Dar es Salaam is the largest city of Tanzania and the largest city in eastern Africa by population (4.3 million inhabitants – 2012 national census), it is also Tanzania’s most prominent hub in arts, fashion, media, music, film and television. Dar es Salaam means ‘Harbor of Peace’. It faces the Indian Ocean and looks back on a long history of trading. Due to it’s eminent position it has become home to merchants and settlers with various origins. Being the first and most important stock exchange market it ranges as the leading financial center of the country, containing high concentrations of trade and manufacturing compared to other parts of Tanzania. Today Dar is responsible for the main export activities of the majority of the country’s agricultural and minerals, handling 95% of all international trade and servicing neighboring landlocked countries such as Malawi, Rwanda, Burundi, Congo, Uganda and Zambia.
Current exchange rate (September 2016): $1 USD = TSH 2,053
AIRPORT AND LOCATION
Dar es Salaam is the leading arrival and departure point for most tourists visiting Tanzania and the neighboring region. The Julius Nyerere International Airport is the principal airport serving the country. It is situated 12 km southwest of Dar es Salaam. Depending on their nationality, most tourists can obtain a Tourist Visa valid for three months upon arrival at the airport. The visa costs $50 USD. Bills older than 2006 are not accepted. There are banks, ATM’s and a bureau de change at the airport. However it is advisable to have a $50 or $100 USD upon arrival in order to avoid long waiting periods at the immigration.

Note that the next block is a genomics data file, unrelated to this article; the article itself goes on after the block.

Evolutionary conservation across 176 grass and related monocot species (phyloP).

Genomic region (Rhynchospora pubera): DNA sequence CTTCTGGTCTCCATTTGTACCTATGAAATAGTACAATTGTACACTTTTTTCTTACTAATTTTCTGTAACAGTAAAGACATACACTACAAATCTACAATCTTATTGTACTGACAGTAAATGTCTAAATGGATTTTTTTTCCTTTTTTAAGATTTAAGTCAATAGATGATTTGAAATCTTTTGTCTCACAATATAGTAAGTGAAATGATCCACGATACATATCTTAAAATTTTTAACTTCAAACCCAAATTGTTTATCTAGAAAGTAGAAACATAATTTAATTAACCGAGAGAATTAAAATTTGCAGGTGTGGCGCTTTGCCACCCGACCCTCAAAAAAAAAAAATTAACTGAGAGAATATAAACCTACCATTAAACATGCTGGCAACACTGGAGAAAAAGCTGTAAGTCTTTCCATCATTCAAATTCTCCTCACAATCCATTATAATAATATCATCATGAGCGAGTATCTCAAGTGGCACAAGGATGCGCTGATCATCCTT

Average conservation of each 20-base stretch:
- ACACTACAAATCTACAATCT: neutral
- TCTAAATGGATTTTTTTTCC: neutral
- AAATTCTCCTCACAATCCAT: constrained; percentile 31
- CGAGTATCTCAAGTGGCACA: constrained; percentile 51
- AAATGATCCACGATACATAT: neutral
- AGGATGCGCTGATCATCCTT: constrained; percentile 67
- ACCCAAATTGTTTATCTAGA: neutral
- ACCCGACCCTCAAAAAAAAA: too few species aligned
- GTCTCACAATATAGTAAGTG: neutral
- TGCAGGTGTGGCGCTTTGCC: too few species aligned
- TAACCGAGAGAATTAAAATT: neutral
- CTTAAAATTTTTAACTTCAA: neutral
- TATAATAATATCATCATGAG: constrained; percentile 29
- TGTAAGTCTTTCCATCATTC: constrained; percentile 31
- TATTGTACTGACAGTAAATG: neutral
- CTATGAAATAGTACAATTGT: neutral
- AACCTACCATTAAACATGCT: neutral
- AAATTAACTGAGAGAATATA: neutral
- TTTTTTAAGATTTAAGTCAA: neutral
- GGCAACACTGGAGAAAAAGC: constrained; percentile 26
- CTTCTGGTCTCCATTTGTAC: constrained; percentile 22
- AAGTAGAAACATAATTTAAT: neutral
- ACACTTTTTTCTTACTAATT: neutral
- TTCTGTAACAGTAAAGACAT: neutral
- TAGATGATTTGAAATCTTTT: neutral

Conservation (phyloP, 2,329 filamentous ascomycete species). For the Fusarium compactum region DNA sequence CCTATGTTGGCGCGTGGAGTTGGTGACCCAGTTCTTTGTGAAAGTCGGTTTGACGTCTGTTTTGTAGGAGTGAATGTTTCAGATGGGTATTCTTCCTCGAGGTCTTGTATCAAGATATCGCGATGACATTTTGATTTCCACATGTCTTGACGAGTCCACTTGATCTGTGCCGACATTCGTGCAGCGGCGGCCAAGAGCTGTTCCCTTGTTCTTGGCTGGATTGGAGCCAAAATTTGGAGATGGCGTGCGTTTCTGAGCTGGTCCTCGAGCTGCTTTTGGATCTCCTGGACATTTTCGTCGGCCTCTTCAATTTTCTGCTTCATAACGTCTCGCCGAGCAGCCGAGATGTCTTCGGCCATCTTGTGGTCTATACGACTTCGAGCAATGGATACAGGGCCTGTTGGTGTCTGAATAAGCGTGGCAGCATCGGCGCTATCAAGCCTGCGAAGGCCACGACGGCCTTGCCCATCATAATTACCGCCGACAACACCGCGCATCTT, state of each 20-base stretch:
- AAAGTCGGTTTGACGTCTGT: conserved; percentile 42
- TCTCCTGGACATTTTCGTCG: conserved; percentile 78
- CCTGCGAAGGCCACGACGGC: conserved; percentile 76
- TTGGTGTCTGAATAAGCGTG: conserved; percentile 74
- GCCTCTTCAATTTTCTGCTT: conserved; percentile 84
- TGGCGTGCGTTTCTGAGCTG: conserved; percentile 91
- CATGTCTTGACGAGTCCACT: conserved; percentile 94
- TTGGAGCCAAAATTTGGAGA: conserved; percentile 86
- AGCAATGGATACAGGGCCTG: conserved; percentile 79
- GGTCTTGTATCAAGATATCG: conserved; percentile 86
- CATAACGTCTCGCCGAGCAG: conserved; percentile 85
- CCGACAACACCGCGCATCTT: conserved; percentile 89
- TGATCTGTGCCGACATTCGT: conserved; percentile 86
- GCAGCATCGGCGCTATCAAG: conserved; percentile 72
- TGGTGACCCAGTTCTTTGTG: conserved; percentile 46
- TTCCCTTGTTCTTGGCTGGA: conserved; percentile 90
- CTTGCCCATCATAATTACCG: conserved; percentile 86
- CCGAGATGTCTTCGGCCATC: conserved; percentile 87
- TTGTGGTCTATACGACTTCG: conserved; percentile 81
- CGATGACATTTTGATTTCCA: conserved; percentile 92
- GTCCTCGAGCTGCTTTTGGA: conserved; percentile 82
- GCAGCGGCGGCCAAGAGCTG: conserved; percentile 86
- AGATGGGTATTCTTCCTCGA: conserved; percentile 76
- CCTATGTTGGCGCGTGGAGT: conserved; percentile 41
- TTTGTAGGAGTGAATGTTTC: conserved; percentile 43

For more information please visit the official immigration website. We recommend you to contact the nearest Tanzanian Embassy or Consulate in your country of residence prior to your visit.
Outside the airport there are authorized taxi drivers who charge around $30 USD (TSH 60,000) for the ride from the airport to the hotel (this tariff can increase at night). It is a convenient and safe way to reach your destination. Hotel Shuttles can also be arranged, but need to be organized with your hotel in advance.
Dar es Salaam has heavy traffic during the day, but after sunset the streets clear up and the city turns relatively quiet.
There are several ways to move around the city:
• taxis (the price should be negotiated in advance and can vary from TSH 10,000 to TSH 30,000 depending on the distance)
• Dala dala public buses (fixed fares TSH 400 -1,000)
• Bajaji (three-wheeled tuk-tuks, where you will have to bargain for the fares)
• Pikipiki or Bodaboda (motorbikes)
• the bus rapid transit system, operated by the Dar Rapid Transit Agency and also referred to as UDA-RT (Usafin Dar-Es-Salaam Rapid Transit; fixed price < TSH 1,000 payed before entering the terminal)